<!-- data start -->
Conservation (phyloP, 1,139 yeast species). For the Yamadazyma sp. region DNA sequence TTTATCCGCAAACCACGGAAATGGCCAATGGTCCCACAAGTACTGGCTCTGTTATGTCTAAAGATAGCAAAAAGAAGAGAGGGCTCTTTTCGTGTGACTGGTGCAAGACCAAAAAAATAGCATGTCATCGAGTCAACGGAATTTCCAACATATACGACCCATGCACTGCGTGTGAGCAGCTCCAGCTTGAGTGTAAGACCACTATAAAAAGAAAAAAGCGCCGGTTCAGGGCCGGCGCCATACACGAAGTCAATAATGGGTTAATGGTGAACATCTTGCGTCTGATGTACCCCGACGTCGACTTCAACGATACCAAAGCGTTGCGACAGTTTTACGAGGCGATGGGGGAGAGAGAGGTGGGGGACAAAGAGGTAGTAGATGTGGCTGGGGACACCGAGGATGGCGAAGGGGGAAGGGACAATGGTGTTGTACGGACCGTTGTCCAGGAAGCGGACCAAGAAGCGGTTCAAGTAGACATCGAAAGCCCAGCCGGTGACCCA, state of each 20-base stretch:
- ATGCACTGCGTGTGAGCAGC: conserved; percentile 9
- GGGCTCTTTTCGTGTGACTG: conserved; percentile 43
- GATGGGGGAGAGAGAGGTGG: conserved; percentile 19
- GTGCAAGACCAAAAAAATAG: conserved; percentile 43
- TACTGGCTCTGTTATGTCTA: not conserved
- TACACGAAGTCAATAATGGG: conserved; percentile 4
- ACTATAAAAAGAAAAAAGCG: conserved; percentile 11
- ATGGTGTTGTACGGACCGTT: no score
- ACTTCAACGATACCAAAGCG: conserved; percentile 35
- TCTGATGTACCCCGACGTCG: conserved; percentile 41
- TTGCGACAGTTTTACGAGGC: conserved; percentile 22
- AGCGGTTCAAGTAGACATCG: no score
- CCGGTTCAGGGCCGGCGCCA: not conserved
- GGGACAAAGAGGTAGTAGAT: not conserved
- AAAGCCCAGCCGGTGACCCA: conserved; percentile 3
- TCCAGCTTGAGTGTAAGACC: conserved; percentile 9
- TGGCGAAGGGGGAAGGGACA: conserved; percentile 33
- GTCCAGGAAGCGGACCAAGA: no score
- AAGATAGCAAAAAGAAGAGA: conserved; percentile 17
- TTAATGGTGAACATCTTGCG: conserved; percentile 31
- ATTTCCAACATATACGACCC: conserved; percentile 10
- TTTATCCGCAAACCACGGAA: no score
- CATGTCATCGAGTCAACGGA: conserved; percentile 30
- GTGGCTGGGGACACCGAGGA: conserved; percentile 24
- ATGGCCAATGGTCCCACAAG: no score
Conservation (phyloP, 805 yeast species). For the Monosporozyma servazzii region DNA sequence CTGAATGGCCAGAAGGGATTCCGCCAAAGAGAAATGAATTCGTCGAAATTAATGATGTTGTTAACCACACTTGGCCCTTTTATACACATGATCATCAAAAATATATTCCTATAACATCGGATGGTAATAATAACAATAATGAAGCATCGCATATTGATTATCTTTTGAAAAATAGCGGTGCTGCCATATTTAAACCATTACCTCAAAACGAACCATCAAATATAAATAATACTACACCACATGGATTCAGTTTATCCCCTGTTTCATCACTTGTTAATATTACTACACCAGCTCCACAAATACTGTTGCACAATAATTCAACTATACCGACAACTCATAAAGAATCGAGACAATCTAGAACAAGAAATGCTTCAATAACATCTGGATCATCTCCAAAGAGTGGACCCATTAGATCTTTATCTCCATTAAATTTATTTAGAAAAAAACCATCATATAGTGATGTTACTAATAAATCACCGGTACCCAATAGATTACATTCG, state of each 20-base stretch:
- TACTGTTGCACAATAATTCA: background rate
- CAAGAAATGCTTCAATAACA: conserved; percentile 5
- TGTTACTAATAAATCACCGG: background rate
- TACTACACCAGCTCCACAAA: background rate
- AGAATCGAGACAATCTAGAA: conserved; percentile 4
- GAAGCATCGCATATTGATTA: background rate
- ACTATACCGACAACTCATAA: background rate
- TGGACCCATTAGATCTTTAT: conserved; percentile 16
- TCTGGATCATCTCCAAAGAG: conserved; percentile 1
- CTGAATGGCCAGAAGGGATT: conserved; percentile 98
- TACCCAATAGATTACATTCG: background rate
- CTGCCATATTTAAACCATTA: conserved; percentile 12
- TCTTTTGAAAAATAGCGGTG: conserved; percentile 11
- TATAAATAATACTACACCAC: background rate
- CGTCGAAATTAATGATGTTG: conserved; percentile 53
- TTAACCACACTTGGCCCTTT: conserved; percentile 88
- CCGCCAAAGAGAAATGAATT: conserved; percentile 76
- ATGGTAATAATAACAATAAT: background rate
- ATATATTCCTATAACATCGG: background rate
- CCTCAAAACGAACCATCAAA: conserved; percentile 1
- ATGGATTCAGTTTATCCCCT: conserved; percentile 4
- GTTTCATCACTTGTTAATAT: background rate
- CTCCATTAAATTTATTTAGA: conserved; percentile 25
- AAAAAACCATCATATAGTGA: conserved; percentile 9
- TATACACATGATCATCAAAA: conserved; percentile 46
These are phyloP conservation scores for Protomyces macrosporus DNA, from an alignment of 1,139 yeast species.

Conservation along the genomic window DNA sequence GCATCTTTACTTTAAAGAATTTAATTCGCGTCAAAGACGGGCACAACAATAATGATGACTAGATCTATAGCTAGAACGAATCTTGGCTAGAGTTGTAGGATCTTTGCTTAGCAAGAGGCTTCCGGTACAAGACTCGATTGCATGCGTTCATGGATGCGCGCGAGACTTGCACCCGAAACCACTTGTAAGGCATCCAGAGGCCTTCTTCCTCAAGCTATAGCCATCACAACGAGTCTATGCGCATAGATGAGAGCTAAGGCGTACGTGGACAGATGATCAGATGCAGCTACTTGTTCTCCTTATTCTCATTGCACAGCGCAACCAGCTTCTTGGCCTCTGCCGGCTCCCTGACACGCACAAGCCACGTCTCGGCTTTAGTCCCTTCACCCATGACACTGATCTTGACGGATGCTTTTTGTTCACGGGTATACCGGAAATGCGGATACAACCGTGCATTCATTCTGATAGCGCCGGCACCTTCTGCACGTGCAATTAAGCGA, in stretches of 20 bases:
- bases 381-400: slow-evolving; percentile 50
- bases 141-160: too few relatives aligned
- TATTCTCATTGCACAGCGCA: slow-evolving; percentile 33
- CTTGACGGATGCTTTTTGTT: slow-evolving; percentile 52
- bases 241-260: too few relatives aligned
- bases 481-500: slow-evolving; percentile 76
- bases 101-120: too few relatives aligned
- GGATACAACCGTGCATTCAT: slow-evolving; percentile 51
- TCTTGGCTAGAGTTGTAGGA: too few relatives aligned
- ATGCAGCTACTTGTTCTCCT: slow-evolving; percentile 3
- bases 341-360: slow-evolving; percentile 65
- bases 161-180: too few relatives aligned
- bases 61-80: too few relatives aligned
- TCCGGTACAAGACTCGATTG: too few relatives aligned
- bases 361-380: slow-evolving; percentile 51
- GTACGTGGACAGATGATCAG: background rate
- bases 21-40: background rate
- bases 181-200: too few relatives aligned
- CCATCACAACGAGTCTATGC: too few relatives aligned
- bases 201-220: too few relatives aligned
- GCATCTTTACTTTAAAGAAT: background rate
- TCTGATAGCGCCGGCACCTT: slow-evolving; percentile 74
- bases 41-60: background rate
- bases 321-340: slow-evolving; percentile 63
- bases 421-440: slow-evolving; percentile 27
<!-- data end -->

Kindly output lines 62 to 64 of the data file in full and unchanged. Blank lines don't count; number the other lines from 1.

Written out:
- GGATACAACCGTGCATTCAT: slow-evolving; percentile 51
- TCTTGGCTAGAGTTGTAGGA: too few relatives aligned
- ATGCAGCTACTTGTTCTCCT: slow-evolving; percentile 3